The temptations in the wilderness are critical for understanding the mission of God as it is understood and interpreted by God’s Son. Too often in our readings and in the theologies that we base on these readings, we give insufficient weight to the decisions that Jesus is making in this account, because the style is so spare as to make the decisions seem facile or “canned.” In addition, we sometimes come to these texts with such a high Christology that we have trouble imagining that Jesus might have struggled as we do with questions and uncertainties. However, immediately following the baptism and the presentation of his lineage, Jesus confronts evil in a crucial and programmatic way. What he says and does here will determine much of the rest of his course. The decisions he makes here will follow him all the way to the cross and beyond.
Luke Timothy Johnson summarizes these temptations in a powerful and provocative note. He interprets the three temptations as temptations to exert power over nature, over other people, and over God. He writes that “Against the backdrop of first-century Palestinian political upheaval and popular messianic expectation . . . Jesus eschewed the option of a violent, military, zealot vision of God’s kingdom in Israel.”
The experience of the wilderness, and especially these three struggles at the end, sets up the parameters for the way Jesus uses his identity and his vocation to conduct God’s mission in the world. Along with the inaugural sermon in Nazareth, just following this passage, these struggles determine how he will pursue his ministry of healing and freedom for the oppressed. Perhaps we might see the temptations as Jesus’s coming to clarity about what he will not do, and his sermon as his coming to clarity about what he will do. Both are crucial for what lies ahead.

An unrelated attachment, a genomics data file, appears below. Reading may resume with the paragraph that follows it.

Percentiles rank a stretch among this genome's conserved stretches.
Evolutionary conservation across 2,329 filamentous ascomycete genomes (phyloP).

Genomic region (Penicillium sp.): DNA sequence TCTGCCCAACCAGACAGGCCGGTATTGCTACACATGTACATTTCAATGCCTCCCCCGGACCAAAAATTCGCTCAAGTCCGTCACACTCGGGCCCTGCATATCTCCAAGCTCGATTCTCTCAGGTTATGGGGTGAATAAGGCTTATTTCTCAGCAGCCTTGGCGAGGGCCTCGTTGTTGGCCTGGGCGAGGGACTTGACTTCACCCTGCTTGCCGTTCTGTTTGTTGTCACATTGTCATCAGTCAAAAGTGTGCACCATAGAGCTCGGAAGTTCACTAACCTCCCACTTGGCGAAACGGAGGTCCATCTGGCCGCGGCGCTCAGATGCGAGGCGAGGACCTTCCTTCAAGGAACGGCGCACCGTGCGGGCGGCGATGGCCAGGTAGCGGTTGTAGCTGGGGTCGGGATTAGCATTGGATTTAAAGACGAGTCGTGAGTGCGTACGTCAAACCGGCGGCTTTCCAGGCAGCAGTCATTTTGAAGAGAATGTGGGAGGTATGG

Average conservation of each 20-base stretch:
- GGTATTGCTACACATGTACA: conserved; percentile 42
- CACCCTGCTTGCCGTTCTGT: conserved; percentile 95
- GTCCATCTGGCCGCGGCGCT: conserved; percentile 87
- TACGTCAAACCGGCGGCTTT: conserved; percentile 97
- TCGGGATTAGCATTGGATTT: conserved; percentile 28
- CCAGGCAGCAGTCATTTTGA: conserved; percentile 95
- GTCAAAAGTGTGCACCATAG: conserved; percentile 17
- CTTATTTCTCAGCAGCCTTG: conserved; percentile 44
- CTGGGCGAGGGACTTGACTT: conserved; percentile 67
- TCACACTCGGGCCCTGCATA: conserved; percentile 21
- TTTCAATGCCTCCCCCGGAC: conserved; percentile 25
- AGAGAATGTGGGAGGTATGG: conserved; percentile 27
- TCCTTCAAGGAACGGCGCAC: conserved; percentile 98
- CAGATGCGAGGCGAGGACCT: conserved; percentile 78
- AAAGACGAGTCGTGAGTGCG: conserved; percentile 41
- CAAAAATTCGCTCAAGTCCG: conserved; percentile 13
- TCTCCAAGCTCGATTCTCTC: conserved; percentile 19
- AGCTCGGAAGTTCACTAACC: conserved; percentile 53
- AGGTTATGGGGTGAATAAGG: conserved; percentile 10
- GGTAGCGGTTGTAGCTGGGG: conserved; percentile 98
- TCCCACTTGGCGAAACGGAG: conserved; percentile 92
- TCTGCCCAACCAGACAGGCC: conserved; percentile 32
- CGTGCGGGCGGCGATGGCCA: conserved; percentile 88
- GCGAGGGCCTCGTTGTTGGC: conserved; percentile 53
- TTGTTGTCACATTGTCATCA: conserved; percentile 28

We pray, “Lead us not into temptation.”
We read that the Holy Spirit led Jesus into the wilderness,
where he was tempted, struggled, and overcame.
In our own wildernesses, grant us also to trust the Spirit,
that we may be, like Jesus, so strengthened
to claim your kingdom as our vocation, our calling, our sure rest.
Deliver us from evil, O Lord; deliver us from evil.
In his name, Amen.